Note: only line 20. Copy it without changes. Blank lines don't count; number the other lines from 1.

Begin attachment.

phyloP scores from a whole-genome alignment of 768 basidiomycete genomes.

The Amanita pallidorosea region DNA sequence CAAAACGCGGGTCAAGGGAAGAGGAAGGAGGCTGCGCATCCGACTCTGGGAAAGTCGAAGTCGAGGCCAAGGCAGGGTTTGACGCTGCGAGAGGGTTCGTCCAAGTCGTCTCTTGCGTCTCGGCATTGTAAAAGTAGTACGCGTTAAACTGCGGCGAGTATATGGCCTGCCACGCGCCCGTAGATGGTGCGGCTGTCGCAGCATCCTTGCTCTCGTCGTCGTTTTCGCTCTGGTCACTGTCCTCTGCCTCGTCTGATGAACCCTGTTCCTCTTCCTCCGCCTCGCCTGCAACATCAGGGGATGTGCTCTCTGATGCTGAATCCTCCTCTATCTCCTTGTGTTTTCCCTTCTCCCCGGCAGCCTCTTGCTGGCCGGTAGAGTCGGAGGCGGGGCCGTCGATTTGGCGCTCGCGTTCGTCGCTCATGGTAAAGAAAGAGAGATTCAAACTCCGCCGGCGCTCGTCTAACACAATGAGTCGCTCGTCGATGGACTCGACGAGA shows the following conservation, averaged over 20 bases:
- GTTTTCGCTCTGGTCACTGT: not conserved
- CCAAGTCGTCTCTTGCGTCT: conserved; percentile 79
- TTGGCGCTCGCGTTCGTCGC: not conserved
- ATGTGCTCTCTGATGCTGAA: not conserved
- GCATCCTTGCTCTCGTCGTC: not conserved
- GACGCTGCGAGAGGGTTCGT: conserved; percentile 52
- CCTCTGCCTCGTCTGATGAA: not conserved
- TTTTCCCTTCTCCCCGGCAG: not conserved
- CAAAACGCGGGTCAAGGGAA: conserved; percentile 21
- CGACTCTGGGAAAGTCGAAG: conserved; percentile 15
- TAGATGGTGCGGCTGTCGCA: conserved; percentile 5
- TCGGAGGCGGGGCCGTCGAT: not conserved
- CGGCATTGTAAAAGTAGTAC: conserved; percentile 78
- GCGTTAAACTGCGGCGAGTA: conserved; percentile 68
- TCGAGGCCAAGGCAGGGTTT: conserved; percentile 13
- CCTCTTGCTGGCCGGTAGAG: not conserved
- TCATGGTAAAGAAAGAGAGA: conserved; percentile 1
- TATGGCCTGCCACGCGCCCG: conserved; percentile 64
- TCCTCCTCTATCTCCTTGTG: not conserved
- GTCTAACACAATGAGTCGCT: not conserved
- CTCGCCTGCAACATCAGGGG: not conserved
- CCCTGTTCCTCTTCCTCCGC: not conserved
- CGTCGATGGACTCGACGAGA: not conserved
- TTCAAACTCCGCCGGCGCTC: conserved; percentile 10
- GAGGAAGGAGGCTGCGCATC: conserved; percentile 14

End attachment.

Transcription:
- TATGGCCTGCCACGCGCCCG: conserved; percentile 64